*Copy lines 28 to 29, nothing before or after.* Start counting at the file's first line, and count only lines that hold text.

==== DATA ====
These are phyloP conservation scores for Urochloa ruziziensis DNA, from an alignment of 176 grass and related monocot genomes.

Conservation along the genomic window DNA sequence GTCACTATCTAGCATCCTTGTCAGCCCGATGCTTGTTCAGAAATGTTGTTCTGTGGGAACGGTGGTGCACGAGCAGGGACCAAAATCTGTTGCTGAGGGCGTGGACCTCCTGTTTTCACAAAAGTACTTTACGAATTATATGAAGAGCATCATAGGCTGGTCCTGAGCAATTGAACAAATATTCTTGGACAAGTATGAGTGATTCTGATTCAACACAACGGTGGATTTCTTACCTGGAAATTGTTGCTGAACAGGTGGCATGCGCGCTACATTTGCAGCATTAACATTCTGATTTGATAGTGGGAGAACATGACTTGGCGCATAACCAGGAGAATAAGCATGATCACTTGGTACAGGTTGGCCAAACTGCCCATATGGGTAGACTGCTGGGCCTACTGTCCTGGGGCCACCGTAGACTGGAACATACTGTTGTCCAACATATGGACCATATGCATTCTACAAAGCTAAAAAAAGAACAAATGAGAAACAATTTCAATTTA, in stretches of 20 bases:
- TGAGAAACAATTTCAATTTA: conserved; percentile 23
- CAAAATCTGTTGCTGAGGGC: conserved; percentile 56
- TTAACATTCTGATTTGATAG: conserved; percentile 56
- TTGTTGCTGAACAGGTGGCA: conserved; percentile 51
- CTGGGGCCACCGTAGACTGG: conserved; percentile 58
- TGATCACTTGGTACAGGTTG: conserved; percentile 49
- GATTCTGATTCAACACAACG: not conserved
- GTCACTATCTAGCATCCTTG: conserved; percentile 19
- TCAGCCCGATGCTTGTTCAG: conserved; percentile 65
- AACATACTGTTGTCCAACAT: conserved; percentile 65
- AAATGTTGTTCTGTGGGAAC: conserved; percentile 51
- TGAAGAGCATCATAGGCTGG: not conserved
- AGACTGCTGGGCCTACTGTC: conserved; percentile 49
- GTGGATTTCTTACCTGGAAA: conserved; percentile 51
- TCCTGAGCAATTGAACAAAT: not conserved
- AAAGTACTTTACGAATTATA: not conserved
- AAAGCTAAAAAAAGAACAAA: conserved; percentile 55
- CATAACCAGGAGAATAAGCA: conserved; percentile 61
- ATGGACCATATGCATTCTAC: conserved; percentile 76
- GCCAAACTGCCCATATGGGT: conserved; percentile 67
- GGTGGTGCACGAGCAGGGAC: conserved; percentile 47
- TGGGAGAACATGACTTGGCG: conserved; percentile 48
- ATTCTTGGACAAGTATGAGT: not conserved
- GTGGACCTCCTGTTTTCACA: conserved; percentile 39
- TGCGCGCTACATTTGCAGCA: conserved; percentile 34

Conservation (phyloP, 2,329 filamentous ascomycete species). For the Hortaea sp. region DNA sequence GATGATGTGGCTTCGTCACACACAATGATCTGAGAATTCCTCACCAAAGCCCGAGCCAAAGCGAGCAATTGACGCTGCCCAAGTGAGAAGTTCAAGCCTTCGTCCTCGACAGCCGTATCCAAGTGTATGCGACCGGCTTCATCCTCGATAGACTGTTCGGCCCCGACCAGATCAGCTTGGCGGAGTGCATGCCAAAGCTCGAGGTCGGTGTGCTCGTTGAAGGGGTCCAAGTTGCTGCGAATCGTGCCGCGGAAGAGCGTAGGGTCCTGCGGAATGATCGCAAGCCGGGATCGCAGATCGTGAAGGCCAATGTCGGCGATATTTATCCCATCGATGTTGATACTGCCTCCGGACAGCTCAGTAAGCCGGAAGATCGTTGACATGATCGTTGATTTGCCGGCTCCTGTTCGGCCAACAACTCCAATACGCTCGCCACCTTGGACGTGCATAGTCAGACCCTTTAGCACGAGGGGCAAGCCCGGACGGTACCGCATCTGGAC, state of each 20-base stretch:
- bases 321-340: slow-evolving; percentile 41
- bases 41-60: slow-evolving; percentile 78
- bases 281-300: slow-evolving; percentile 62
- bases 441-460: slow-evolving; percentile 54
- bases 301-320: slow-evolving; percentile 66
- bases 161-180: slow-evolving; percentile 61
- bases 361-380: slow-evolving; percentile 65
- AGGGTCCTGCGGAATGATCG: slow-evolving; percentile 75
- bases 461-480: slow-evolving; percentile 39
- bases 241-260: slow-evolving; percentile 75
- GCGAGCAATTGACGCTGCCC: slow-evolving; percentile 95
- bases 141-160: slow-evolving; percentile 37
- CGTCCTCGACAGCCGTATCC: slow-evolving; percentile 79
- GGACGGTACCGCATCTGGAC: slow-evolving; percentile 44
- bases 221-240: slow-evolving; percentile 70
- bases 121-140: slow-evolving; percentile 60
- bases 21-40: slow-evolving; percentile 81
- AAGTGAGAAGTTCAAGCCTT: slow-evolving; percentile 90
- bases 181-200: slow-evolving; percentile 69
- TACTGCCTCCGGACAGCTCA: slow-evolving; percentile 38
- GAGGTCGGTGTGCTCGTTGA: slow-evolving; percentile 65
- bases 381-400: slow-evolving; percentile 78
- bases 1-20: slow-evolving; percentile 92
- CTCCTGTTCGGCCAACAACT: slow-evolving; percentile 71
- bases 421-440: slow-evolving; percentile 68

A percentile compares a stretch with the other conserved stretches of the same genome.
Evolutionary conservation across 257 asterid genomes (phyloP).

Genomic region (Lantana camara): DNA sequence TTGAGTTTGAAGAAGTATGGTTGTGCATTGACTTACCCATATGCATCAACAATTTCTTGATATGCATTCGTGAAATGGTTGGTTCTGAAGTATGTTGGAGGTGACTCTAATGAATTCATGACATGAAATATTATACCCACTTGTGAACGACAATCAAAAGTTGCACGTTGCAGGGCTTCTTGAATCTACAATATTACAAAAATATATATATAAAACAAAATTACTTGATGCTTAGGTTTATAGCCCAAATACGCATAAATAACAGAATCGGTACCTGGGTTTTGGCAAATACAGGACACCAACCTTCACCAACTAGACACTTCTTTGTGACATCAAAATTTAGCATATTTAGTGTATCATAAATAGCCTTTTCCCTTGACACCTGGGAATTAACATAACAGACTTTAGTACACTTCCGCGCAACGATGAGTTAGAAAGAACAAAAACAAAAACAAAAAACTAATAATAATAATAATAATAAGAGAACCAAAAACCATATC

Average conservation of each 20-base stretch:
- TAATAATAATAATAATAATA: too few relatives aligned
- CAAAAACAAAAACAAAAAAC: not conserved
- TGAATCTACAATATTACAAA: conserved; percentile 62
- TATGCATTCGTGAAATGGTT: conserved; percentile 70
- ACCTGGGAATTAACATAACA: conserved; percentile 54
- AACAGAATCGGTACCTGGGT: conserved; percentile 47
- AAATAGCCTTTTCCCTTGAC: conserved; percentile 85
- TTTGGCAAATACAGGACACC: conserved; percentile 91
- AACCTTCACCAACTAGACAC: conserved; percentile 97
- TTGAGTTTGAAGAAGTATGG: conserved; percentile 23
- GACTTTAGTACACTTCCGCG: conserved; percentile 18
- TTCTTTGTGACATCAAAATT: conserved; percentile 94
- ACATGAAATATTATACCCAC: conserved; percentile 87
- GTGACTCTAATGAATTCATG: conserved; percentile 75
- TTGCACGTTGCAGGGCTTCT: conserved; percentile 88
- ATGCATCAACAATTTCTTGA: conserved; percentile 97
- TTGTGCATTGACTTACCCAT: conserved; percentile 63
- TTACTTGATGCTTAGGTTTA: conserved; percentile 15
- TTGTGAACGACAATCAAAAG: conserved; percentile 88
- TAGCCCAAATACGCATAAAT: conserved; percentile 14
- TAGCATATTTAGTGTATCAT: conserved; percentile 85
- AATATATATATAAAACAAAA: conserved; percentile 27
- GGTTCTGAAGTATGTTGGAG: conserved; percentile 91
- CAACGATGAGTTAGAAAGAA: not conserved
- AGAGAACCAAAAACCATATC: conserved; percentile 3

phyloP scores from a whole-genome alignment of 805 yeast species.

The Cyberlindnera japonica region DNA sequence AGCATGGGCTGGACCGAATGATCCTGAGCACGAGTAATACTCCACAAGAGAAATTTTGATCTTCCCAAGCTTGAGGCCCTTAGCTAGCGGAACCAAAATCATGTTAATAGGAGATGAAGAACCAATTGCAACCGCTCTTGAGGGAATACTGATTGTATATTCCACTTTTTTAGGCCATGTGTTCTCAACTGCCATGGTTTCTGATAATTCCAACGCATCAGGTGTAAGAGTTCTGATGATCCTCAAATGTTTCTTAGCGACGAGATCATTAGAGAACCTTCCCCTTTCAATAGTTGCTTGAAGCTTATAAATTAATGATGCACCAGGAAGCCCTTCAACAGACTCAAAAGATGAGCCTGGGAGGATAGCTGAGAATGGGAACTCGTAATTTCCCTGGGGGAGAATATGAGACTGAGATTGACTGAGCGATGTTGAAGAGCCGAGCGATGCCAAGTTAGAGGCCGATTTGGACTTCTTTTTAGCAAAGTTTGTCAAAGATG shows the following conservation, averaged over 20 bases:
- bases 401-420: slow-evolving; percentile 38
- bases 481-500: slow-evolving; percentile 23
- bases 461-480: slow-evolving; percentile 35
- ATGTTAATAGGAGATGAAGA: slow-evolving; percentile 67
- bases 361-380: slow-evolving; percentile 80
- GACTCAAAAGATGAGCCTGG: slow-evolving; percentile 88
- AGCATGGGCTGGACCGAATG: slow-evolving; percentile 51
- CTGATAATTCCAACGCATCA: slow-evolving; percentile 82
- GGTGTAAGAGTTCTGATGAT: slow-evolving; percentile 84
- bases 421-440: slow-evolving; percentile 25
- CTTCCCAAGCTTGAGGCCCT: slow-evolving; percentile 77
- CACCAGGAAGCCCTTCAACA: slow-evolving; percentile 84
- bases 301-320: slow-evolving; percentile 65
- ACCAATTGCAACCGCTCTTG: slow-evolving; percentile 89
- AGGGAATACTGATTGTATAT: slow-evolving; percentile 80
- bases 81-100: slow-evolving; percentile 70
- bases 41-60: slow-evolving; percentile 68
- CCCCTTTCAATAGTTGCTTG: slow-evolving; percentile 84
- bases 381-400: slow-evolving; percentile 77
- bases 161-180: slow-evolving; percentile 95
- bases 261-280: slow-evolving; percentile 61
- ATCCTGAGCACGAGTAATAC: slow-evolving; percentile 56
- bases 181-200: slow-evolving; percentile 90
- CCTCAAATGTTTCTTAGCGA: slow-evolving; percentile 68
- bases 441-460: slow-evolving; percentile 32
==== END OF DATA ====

Conservation (phyloP, 2,329 filamentous ascomycete species). For the Hortaea sp. region DNA sequence GATGATGTGGCTTCGTCACACACAATGATCTGAGAATTCCTCACCAAAGCCCGAGCCAAAGCGAGCAATTGACGCTGCCCAAGTGAGAAGTTCAAGCCTTCGTCCTCGACAGCCGTATCCAAGTGTATGCGACCGGCTTCATCCTCGATAGACTGTTCGGCCCCGACCAGATCAGCTTGGCGGAGTGCATGCCAAAGCTCGAGGTCGGTGTGCTCGTTGAAGGGGTCCAAGTTGCTGCGAATCGTGCCGCGGAAGAGCGTAGGGTCCTGCGGAATGATCGCAAGCCGGGATCGCAGATCGTGAAGGCCAATGTCGGCGATATTTATCCCATCGATGTTGATACTGCCTCCGGACAGCTCAGTAAGCCGGAAGATCGTTGACATGATCGTTGATTTGCCGGCTCCTGTTCGGCCAACAACTCCAATACGCTCGCCACCTTGGACGTGCATAGTCAGACCCTTTAGCACGAGGGGCAAGCCCGGACGGTACCGCATCTGGAC, state of each 20-base stretch:
- bases 321-340: slow-evolving; percentile 41